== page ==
The self-managed superannuation fund sector is soaring, with the Australian Taxation Office revealing it expects more than 1,0000 applications a week to be lodged for SMSFs in May and June this year.
Speaking at the annual Australian Securities and Investments Commission forum in Sydney yesterday the ATO’s commissioner for SMSF, Stuart Forsyth, said the rush was already on with the office receiving a record 500 applications to set up new funds in one day last week.
“It is the highest we have ever seen on one day,” he said.
“It is an illustration of the growth that is out there.”
This last minute surge before the end of the tax year will take the total number of SMSFs to half a million, although Forsyth said the ATO rejected about 68 of the 500 applications as being unsuitable.
Graeme Colley, director of education and professional standards at the SMSF Professionals Association of Australia, told SmartCompany a surge in applications for SMSFs was “not surprising” towards the end of the financial year.
“You can get a tax deduction of up to $25,000 on your contributions, so traditionally there is a spike towards the end of the year,” Colley says.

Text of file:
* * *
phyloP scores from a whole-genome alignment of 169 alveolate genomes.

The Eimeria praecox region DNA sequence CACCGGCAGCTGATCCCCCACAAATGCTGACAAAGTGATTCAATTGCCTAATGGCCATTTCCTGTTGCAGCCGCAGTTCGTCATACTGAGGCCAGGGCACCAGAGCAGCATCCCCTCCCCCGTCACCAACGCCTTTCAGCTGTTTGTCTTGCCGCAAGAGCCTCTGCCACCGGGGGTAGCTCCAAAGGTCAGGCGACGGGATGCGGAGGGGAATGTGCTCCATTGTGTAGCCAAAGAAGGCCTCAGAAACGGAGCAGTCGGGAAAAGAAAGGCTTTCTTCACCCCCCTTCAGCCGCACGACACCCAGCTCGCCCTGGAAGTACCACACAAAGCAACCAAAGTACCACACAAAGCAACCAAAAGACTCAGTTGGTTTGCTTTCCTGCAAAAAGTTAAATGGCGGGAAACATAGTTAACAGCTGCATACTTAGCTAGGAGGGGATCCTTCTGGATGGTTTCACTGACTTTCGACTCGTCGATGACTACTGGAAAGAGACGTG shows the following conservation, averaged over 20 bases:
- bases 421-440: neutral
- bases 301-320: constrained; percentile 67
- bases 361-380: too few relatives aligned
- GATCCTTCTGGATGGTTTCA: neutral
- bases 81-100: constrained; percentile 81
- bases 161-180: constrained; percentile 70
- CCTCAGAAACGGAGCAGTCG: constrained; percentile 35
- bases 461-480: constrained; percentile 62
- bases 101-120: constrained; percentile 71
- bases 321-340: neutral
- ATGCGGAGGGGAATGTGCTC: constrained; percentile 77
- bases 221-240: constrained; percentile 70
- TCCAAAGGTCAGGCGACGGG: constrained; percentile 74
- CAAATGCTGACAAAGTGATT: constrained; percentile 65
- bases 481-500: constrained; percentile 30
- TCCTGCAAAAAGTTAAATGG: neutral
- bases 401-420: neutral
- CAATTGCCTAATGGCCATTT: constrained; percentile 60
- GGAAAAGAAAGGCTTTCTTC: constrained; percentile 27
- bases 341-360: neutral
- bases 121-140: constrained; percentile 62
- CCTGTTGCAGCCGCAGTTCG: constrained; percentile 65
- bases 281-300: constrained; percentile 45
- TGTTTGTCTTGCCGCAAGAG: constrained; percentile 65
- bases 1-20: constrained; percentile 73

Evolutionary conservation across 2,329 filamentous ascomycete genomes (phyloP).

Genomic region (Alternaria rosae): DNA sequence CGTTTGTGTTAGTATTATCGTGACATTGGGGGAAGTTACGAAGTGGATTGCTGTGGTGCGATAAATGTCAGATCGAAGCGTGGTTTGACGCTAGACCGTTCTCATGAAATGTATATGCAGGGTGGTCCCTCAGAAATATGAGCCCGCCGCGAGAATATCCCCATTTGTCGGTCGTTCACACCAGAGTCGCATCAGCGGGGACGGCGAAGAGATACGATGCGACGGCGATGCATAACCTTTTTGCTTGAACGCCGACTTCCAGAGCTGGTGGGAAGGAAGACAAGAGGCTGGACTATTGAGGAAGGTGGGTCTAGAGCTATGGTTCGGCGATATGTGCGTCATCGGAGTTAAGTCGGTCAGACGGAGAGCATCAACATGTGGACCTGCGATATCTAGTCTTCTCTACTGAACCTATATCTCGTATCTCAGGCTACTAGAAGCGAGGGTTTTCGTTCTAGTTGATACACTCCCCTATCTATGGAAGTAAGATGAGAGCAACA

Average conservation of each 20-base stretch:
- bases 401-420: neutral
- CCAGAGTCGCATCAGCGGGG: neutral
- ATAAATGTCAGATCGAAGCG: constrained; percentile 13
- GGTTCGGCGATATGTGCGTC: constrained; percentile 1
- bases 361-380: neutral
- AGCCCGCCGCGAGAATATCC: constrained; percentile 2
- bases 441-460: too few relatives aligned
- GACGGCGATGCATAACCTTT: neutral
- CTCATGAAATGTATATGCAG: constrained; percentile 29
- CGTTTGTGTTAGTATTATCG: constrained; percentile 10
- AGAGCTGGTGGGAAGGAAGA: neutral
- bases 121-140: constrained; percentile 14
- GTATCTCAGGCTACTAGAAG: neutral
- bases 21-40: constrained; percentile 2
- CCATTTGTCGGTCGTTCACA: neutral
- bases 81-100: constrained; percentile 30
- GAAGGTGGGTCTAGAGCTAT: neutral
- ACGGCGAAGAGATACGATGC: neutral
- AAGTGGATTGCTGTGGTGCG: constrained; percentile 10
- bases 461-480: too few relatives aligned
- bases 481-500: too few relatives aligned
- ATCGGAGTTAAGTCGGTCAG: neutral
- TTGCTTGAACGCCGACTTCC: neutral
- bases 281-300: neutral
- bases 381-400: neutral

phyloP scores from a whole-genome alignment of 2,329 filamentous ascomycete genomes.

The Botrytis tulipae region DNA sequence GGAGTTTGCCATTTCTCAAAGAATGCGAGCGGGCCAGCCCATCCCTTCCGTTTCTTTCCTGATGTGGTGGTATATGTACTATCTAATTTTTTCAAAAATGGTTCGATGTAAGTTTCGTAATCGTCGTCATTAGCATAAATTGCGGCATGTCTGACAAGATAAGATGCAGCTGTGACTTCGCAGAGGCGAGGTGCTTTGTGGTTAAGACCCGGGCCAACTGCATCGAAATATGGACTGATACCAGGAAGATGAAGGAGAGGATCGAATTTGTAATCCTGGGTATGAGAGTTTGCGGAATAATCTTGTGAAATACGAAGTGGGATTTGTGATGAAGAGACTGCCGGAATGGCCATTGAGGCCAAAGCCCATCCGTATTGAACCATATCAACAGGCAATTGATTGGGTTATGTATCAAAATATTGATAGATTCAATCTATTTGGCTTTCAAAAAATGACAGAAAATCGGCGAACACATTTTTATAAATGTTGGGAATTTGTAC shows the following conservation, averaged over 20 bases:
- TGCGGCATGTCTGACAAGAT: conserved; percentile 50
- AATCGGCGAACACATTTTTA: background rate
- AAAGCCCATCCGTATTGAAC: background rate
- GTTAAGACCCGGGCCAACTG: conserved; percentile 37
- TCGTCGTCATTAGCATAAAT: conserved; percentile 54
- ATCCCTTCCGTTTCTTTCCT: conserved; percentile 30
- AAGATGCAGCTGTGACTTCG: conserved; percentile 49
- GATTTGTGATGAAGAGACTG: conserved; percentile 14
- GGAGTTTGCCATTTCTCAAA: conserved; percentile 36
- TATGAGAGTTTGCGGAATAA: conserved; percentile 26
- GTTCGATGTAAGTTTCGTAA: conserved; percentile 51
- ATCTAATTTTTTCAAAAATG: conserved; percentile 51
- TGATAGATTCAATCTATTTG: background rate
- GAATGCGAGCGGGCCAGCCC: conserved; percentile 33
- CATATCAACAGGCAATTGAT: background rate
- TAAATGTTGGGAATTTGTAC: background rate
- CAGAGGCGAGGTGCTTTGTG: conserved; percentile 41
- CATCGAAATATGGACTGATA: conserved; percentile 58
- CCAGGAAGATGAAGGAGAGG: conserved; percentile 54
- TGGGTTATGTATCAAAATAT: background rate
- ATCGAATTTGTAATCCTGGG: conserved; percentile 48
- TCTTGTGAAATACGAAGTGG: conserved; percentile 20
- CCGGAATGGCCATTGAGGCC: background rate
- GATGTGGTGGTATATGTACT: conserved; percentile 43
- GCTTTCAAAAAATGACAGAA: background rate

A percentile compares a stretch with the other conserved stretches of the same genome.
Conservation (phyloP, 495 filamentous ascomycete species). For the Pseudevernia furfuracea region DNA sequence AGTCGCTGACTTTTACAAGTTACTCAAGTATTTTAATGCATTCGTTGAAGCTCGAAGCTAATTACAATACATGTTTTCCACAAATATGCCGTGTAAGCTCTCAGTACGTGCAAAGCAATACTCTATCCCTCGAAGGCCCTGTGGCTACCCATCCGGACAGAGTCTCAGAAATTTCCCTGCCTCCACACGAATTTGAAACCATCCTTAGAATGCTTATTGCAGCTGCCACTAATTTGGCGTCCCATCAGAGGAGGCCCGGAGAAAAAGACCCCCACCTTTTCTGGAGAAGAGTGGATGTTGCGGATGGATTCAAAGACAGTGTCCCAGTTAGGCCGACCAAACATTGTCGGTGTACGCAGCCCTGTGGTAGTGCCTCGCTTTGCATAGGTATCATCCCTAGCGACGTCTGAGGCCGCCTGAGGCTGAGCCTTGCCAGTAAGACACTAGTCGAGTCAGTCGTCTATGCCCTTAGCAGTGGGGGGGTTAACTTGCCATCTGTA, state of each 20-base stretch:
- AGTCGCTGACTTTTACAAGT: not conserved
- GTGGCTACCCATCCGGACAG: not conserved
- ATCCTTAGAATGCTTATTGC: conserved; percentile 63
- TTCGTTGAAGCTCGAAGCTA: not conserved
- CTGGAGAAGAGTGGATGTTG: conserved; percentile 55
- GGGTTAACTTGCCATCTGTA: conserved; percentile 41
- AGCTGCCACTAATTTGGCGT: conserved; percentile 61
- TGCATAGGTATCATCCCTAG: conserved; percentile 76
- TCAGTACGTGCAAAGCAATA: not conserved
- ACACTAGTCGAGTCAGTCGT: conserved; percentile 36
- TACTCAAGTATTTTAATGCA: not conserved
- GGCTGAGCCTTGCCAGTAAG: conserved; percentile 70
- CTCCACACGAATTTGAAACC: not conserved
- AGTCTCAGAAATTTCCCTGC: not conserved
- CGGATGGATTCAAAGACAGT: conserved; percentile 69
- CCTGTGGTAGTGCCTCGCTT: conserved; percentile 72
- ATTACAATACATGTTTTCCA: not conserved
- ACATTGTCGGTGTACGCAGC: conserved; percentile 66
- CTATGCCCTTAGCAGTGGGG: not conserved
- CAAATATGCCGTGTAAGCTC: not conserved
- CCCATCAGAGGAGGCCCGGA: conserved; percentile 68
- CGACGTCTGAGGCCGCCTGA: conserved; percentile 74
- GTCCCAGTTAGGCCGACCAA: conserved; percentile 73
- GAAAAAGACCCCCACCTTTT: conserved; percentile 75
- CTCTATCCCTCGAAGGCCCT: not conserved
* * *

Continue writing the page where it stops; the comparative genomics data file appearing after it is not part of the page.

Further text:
“People are disillusioned with larger funds and there is more interest in SMSFs generally, which influences people to set up their own funds.”
Colley believes speculation about the budget and the impact of what will happen means people are trying to protect themselves from any superannuation changes by setting up an SMSF.
He says the ATO receiving 500 applications in one day last year is interesting and he assumes people are setting up the SMSFs for the right purposes.
“The concern is that people are panicking or rushing in to set up an SMSF and hopefully the advice they are getting is for the right purpose to provide retirement benefits; they need to look before they leap,” Colley says.
The ATO also revealed at yesterday’s forum that it will seek to close down as many as 10,000 self-managed superannuation funds this year, targeting funds that are inactive and have not been lodging annual tax returns.
Forsyth told the forum the closures come at the end of a year-long review of the SMSF sector.
According to Colley this shutdown of SMSF funds is not something SMSF trustees should be concerned about.
He says “every now and again” the ATO goes through its database and looks at those funds which are inactive or have been closed down and it undertook a similar exercise a few years ago.
“When you look at shutting down 10,000 funds out of half a million it is only 2% of the total number, it is a very small proportion,” he says.
“The ATO will notify trustees a number of times before closing down a fund, it’s not like opening and shutting a shop.”